Comparison of ammonia emissions related to nitrogen use efficiency of livestock production in Europe

A - Papers appearing in refereed journals

Groenestein, C.M., Hutchings, N.J., Haenel, H.D., Amon, B., Menzi, H., Mikkelsen, M.H., Misselbrook, T. H., van Bruggen, C., Kupper, T. and Webb, J. 2019. Comparison of ammonia emissions related to nitrogen use efficiency of livestock production in Europe. Journal of Cleaner Production. 211 (20 February), pp. 1162-1170.

AuthorsGroenestein, C.M., Hutchings, N.J., Haenel, H.D., Amon, B., Menzi, H., Mikkelsen, M.H., Misselbrook, T. H., van Bruggen, C., Kupper, T. and Webb, J.
Abstract

The increasing global demand for food and the environmental effects of reactive nitrogen losses in the food production chain, increase the need for efficient use of nitrogen (N). Of N harvested in agricultural plant products, 80% is used to feed livestock. Because the largest atmospheric loss of reactive nitrogen from livestock production systems is ammonia (NH3), the focus of this paper is on N lost as NH3 during the production of animal protein. The focus of this paper is to understand the key factors explaining differences in Nitrogen Use Efficiency (NUE) of animal production among various European countries. Therefore we developed a conceptual framework to describe the NUE defined as the amount of animal-protein N per N in feed and NH3-N losses in the production of milk, beef, pork, chicken meat and eggs in The Netherlands, Switzerland, United Kingdom, Germany, Austria and Denmark. The framework describes how manure management and animal-related parameters (feed, metabolism) relate to NH3 emissions and NUE. The results showed that the animal product with the lowest NUE had the largest NH3 emissions and vice versa, which agrees with the reciprocal relationship between NUE and NH3 within the conceptual framework. Across animal products for the countries considered, about 20% of the N in feed is lost as NH3. The significant smallest proportion (12%) of NH3-N per unit of Nfeed is from chicken production. The proportions for other products are 17%, 19%, 20% and 22% for milk, pork, eggs and beef respectively. These differences were not significantly different due to the differences among countries. For all countries, NUE was lowest for beef and highest for chicken. The production of 1 kg N in beef required about 5 kg N in feed, of which 1 kg N was lost as NH3-N. For the production of 1 kg N in chicken meat, 2 kg N in feed was required and 0.2 kg was lost as NH3. The production of 1 kg N in milk required 4 kg N in feed with 0.6 kg NH3-N loss, the same as pork and eggs, but those needed 3 and 3.5 kg N in feed per kg N in product respectively. Except for beef, the differences among these European countries were mainly caused by differences in manure management practices and their emission factors, rather than by animal-related factors including feed and digestibility influencing the excreted amount of ammoniacal N (TAN). For beef, both aspects caused important differences. Based on the results, we encourage the expression of N losses as per N in feed or per N in product, in addition to per animal place, when comparing production efficiency and NUE. We consider that disaggregating emission factors into a diet/animal effect and a manure management effect would improve the basis for comparing national NH3 emission inventories.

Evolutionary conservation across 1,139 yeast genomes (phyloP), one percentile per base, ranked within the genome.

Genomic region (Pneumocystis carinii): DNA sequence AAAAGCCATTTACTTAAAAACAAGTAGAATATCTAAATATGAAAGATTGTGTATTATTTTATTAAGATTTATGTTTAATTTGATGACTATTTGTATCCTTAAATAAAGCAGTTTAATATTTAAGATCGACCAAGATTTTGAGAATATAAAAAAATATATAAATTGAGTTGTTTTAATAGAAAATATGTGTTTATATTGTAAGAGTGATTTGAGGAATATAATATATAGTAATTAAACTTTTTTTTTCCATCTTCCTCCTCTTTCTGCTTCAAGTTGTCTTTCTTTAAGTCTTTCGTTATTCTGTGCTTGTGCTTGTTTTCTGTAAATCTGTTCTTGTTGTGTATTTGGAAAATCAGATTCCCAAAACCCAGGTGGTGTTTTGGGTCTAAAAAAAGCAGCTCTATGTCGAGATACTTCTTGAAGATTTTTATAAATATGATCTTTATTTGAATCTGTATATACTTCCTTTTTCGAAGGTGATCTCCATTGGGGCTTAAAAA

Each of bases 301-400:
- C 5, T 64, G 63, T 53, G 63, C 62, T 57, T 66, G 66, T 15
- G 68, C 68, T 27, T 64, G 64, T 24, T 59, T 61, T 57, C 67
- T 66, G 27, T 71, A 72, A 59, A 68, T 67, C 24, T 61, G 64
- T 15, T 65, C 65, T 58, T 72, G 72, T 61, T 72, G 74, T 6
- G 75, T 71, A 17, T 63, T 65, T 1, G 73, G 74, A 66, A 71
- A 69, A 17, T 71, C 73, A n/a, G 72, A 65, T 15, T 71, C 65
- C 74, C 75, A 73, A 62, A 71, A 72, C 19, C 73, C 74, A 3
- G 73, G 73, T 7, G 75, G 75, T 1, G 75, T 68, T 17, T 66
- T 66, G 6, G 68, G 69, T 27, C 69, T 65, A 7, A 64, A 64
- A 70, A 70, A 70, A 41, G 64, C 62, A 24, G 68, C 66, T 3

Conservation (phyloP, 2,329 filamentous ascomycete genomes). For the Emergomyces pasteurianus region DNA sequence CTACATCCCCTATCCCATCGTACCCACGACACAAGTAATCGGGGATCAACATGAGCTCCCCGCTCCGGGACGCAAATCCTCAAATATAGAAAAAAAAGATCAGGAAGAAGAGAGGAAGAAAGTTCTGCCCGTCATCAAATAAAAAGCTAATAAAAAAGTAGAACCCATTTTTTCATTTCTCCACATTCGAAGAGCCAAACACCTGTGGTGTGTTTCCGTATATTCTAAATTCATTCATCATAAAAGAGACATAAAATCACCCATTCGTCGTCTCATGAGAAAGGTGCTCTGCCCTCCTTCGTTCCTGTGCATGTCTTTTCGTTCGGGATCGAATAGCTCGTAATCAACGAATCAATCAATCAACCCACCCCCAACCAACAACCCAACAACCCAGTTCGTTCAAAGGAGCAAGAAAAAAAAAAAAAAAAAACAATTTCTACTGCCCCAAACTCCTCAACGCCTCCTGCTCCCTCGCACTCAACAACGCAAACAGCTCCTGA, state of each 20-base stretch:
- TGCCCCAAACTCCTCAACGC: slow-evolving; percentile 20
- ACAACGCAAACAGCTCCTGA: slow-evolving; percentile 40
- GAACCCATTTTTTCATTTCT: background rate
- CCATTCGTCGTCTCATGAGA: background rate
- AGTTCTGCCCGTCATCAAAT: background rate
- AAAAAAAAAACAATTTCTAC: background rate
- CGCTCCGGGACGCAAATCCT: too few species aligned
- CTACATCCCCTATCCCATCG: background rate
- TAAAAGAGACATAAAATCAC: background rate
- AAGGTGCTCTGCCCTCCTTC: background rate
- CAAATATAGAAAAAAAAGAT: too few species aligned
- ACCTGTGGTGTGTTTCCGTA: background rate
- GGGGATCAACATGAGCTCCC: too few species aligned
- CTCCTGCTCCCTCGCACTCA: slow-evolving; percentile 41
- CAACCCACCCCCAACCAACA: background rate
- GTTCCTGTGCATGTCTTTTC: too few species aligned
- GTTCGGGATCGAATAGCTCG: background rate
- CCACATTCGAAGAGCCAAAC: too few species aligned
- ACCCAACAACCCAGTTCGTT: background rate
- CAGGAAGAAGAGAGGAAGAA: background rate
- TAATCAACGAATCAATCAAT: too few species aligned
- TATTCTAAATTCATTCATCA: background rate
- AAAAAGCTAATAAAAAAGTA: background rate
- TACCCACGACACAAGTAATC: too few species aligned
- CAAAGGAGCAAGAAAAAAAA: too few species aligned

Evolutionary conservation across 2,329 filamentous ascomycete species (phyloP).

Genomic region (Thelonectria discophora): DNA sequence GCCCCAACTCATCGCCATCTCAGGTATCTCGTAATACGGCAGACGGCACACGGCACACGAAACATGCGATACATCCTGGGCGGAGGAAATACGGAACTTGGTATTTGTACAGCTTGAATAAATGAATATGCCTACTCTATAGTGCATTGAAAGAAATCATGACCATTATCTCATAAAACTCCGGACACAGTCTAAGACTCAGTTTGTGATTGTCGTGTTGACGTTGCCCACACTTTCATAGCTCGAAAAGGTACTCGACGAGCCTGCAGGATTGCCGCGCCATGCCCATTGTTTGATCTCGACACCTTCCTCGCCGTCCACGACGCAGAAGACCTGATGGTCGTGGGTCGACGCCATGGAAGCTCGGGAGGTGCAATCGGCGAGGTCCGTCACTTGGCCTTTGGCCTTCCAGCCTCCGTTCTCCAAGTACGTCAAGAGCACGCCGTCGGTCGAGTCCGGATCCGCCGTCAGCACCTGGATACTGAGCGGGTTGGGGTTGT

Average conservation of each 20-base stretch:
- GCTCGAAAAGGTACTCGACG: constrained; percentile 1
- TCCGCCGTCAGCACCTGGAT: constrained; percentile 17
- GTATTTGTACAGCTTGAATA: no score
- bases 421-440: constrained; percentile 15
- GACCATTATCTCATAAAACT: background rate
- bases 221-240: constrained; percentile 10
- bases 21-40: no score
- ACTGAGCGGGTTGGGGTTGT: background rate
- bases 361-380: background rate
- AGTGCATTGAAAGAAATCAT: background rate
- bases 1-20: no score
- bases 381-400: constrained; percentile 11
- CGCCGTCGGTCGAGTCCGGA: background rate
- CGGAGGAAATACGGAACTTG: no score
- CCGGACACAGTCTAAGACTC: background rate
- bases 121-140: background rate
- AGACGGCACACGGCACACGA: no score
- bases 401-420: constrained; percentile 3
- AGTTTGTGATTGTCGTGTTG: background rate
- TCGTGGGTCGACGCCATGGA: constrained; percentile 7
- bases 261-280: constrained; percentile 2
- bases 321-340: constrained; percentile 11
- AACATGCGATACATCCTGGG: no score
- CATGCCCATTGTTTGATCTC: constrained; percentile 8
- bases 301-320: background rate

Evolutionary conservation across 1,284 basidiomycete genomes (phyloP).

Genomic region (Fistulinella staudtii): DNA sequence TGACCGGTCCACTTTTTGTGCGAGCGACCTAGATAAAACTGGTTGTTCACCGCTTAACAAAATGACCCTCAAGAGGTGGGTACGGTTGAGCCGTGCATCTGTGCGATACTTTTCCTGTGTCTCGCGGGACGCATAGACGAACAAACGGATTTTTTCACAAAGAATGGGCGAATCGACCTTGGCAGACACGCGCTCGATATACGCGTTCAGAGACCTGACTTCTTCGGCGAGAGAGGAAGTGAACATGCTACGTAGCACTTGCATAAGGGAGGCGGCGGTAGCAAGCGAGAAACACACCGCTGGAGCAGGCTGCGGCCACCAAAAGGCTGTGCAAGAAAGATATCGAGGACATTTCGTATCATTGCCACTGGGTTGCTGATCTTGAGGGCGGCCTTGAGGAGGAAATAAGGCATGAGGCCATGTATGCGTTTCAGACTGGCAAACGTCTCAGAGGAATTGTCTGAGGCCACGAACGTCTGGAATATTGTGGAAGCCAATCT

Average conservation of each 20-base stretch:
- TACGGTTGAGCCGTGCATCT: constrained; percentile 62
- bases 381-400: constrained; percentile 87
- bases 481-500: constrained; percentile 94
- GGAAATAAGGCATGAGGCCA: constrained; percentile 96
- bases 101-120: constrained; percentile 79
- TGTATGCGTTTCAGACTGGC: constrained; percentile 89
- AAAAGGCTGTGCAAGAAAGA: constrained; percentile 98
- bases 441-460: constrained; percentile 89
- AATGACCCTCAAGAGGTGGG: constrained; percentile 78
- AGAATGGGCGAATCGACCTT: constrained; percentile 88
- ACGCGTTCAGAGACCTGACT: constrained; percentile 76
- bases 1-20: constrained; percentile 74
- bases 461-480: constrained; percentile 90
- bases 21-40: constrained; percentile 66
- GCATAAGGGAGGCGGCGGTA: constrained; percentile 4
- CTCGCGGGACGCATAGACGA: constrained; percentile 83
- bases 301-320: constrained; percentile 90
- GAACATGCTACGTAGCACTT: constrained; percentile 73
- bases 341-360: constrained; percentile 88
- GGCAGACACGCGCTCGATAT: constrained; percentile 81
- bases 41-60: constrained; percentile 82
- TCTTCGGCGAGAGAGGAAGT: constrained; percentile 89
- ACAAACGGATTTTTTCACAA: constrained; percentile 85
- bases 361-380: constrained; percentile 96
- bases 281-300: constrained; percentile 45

KeywordsNitrogen use efficiency; ammonia emission intensity; animal protein; feed nitrogen; manure management
Year of Publication2019
JournalJournal of Cleaner Production
Journal citation211 (20 February), pp. 1162-1170
Digital Object Identifier (DOI)doi:10.1016/j.jclepro.2018.11.143
Open accessPublished as ‘gold’ (paid) open access
Funder project or codeS2N - Soil to Nutrition - Work package 2 (WP2) - Adaptive management systems for improved efficiency and nutritional quality
FunderBiotechnology and Biological Sciences Research Council
Department of Environment, Food and Rural Affairs
Accepted author manuscript
Output statusPublished
Publication dates
Online20 Nov 2018
Publication process dates
Accepted15 Nov 2018
PublisherElsevier Sci Ltd
Copyright licenseCC BY
ISSN0959-6526

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